The flowers travelled up with me from the island, (together with many Isle of Wight Festival leavers) wrapped in cling film (the flowers, not the Festival leavers). They always come out looking a little crushed but generally bounce back

At my old job I took flowers to work every week in the summer and always concentrated on sweet peas as I love the scent so much.  This week the arrangement is largely sweet peas, but they’ve been joined by a couple of newcomers.  Firstly, Dianthus Green Trick.  This was bought as plugs from Sarah Raven, but I’ve then propagated more by taking cuttings.  I really like the fresh green they provide.

In addition, and linking to my earlier GBBD post, are couple of sugar pink Ranunculus.  And no, these are even less Purple Heart than the cerise ones, but they look pretty here and will hopefully last well

Just a short post as I’m struggling to blog on my iPad, but it’s always fun to join in. Why don’t you go and have a look at what other bloggers have arranged in their Monday vases?

With thanks as ever to Cathy at Rambling in the Garden for hosting.

Garden Bloggers’ Bloom Day – June 2015

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Aside from the roses, sweet peas and peonies, there are numerous other blooms blooming this month.  These Calendula ‘Bronze Beauty’ are taking up probably too much of the new Bronze Bed, but as little else is flowering there yet, I’ll indulge their cheery contribution.  One other bloom flowering here is another one grown from seed – this one, Nasturtium Caribbean Crush, I’m also not entirely convinced about, but, as with the marigold, I’m not turfing it out until there’s something else to look at.IMG_7713

In a similar colour vein, in the trough by the front steps I’ve got a dark purple Pelargonium, Gazania and Parrot’s Beak, Lotus berthelotii, combo going on.  It’s still filling out, but when the sun’s shining and the Gazanias are fully out, it makes a jolly greeting to visitors.IMG_7709

Meanwhile, in the new Mid Century Bed, the planned ‘Bruised’ colour palette has been completely frustrated by numerous Ranunculus in this shocking cerise.  The bulbs I planted were labled Ranunculus Purple Heart, but not one of them has come up any deeper than this one, and, like so many gardening ‘mistakes’ I love them!IMG_7715

In the Grass Bed, which has finally been denuded of its tatty forget me nots, I’ve planted a few of these Catananche caerulea which look lovely together with the stipa behind and the self seeded Cerinthe in front.  According to the RHS website they can be propagated by division in spring or by root cuttings in winter.  I should really diary to do that as they’re lovely – although only about 60cm tall they have the same airiness of Verbena bonariensis, and work well in a bed where I wouldn’t want anything too tall.IMG_7717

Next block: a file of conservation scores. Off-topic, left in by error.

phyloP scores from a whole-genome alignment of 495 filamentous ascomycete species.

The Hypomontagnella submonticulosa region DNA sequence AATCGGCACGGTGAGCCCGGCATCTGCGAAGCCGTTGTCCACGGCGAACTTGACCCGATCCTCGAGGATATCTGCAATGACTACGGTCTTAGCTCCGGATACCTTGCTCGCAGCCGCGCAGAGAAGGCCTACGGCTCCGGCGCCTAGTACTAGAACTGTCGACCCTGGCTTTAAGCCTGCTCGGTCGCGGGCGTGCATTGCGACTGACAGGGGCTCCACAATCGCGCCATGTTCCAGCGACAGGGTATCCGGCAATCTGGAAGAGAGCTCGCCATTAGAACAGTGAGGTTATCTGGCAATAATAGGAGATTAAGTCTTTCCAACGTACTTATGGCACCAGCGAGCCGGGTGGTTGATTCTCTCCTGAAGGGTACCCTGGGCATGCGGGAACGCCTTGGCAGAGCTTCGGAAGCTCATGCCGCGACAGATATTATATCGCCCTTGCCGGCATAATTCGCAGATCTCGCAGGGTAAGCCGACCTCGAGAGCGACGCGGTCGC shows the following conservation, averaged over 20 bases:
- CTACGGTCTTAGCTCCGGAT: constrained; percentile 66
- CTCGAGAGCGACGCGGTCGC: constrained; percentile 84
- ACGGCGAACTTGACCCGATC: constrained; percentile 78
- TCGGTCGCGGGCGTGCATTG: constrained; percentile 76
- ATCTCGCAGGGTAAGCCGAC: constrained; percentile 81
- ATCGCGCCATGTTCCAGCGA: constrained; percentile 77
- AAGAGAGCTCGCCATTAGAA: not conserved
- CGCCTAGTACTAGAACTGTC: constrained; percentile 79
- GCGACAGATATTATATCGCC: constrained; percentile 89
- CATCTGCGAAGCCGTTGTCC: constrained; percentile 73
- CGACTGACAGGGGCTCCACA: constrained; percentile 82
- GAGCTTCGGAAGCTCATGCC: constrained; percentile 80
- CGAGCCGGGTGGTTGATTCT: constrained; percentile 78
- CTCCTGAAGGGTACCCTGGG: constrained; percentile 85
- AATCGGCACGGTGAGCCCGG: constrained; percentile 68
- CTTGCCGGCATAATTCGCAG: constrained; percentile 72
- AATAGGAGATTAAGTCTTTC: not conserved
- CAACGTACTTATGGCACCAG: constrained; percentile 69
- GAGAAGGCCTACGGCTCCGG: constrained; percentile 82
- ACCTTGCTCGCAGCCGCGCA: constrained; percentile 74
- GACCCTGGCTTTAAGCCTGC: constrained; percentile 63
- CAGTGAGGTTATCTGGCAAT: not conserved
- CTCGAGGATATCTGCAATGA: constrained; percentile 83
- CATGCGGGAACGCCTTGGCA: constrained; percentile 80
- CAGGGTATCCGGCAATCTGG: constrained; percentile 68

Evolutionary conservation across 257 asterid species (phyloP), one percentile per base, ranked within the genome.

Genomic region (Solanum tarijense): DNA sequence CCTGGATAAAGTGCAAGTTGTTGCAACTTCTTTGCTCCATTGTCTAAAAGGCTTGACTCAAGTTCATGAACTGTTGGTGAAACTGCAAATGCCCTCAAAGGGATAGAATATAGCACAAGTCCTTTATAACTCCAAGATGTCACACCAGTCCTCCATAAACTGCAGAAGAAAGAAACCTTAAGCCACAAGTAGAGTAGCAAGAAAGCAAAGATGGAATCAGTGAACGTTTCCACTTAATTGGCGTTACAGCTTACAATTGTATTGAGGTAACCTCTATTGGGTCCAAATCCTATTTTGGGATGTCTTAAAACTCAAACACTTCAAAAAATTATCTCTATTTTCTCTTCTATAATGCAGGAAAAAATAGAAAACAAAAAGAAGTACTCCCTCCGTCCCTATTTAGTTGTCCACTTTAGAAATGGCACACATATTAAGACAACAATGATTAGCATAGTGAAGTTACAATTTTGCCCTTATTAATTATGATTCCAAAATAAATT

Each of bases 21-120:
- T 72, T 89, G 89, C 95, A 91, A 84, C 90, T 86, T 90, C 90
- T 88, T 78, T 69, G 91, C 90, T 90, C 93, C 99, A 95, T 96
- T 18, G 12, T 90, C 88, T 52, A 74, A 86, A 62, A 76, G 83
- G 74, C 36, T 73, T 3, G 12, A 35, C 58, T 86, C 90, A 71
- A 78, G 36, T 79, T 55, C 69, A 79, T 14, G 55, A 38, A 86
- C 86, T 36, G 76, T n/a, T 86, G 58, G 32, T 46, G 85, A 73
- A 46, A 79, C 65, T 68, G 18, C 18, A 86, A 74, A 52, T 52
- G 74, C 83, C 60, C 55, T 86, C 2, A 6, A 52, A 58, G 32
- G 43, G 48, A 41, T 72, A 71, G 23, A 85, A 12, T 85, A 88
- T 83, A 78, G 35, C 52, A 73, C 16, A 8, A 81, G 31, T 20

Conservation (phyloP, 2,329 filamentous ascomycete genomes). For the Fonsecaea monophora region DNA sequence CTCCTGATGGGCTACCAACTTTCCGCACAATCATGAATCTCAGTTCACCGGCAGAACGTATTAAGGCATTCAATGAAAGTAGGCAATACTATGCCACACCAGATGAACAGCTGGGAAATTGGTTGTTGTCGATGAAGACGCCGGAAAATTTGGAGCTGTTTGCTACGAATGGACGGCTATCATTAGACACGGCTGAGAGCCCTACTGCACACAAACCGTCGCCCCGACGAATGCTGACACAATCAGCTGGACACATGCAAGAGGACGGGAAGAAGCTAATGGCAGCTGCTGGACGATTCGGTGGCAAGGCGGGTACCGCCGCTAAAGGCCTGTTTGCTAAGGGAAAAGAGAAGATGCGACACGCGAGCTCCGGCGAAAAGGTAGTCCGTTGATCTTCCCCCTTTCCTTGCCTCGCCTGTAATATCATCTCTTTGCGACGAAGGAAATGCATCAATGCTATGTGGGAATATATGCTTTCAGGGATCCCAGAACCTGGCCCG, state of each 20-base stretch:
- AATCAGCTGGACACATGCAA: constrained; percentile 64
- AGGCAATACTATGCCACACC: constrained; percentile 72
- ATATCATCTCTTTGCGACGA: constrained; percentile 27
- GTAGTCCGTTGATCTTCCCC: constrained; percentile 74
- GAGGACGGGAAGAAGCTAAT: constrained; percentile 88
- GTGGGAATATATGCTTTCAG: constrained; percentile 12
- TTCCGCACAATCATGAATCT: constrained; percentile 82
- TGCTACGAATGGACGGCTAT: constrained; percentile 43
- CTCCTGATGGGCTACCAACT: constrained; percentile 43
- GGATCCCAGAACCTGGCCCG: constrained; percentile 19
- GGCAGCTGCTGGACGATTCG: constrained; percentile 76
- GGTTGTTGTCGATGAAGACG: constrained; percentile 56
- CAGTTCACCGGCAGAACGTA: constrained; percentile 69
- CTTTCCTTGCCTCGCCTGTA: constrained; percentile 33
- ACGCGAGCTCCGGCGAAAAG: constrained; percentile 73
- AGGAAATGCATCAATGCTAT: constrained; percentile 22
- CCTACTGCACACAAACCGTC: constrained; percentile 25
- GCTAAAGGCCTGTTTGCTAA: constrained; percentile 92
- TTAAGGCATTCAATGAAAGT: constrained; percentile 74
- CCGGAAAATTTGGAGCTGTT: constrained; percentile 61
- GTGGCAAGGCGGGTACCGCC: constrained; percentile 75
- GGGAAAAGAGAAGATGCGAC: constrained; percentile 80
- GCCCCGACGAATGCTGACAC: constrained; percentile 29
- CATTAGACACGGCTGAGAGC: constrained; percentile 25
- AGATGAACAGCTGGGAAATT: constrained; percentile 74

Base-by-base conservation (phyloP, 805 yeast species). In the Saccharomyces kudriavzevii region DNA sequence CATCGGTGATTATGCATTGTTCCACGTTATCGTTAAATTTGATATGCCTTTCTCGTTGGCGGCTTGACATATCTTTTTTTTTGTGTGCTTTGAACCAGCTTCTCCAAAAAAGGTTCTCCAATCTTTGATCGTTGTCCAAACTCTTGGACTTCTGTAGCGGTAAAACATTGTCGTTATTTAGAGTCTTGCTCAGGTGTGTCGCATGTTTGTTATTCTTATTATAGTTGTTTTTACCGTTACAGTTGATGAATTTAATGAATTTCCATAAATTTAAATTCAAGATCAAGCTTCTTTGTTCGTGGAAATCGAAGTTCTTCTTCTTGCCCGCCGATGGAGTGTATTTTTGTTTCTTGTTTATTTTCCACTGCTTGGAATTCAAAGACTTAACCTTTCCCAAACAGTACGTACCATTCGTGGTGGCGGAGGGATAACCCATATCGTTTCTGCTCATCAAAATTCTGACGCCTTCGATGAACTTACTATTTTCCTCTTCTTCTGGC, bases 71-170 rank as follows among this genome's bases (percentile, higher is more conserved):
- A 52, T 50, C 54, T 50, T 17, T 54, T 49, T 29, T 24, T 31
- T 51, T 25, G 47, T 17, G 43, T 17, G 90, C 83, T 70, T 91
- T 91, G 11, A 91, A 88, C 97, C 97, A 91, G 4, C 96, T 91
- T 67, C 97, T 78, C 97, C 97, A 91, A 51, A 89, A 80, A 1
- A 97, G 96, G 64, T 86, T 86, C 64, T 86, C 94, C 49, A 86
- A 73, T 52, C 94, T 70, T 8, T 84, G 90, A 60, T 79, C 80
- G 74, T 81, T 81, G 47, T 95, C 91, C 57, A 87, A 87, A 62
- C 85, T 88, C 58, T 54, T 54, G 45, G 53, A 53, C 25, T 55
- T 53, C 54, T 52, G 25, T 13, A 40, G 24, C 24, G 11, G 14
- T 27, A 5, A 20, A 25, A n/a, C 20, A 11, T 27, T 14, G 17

Lastly, one of many self seeded poppies.  I have pulled a few out, but mostly I just enjoy them, wherever they’ve landed.IMG_7718

With thanks to Carol at May Dreams Gardens  for hosting everyone’s GBBD.

In a vase on Monday – Common Farm Flowers

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I’m linking this post to Cathy’s ‘In a vase on Monday’ meme because so much of what Georgie Newbury, from Common Farm Flowers,  said during her talk reminded me of this meme and the joy we’ve all had from it.

Georgie is a flower farmer and now also author of the wonderful ‘The Flower Farmer’s Year’, a book I was so excited about I pre-ordered it.  Neither the book, nor Georgie in person, disappoint.  Her tone is that of a knowledgeable friend, bursting to share her knowledge and love of plants, growing and floristry, and I found her talk captivating.

Rather than flogging either her book or her beautiful bouquets, her talk was all about inspiring people to grow and arrange their own.  And at this time of year, going in the garden and searching out whatever might be available to cut, just as we all do for our Monday vases.2015-03-17 18.28.39

During her talk Georgie created a beautiful, informal hand tied bunch (which sadly I failed to photo as she gave it to her aunt who was in the audience!)

Her foliage was all from her farm, Poplar, Pussy Willow, Black Elder and Hawthorn.2015-03-17 19.49.25

However, the blooms were largely from her suppliers in Cornwall as she lives in a frost pocket and struggles to produce flowers before April.  Flowers included Narcissus (Soleil D’Or and Paperwhite) and lots of gorgeous Ranunculus.2015-03-17 19.55.30

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She shared numerous tips (don’t pick flowers when you can feel the sun on the back of your head, so early morning or after 7 at night, pull bulbs when picking to get a longer stem, always pick directly into water – no romantic wandering with a trug, keep everything scrupulously clean and change the container water regularly to prolong vase life…) as well as numerous supplier tips.   Interestingly many I already use – Chiltern and Higgledy Garden for seeds, David Austin for roses, Peter Nyssen and Avon for bulbs – but also others like Withypitts for dahlias and Hillhouse Nursery for shrubs.

Like Mark Diacono for vegetable growing, she encourages people to grow things that are unusual and unavailable in the shops.  She had a few suggestions of less well known plants including the bulb, Ornithogalum, the slatey purple flowered Delphinium D. requienii and she also loves the Iris below, Iris tuberosa.  It has a relatively short season but is so different to anything else.2015-03-17 19.54.44

I’m already booked on a course at Common Farm later in the year and hearing Georgie talk has just made me even more excited.

With thanks as ever to Cathy at Rambling in the Garden for hosting the lovely ‘In a vase on Monday’ meme.  I’m sure Georgie would approve!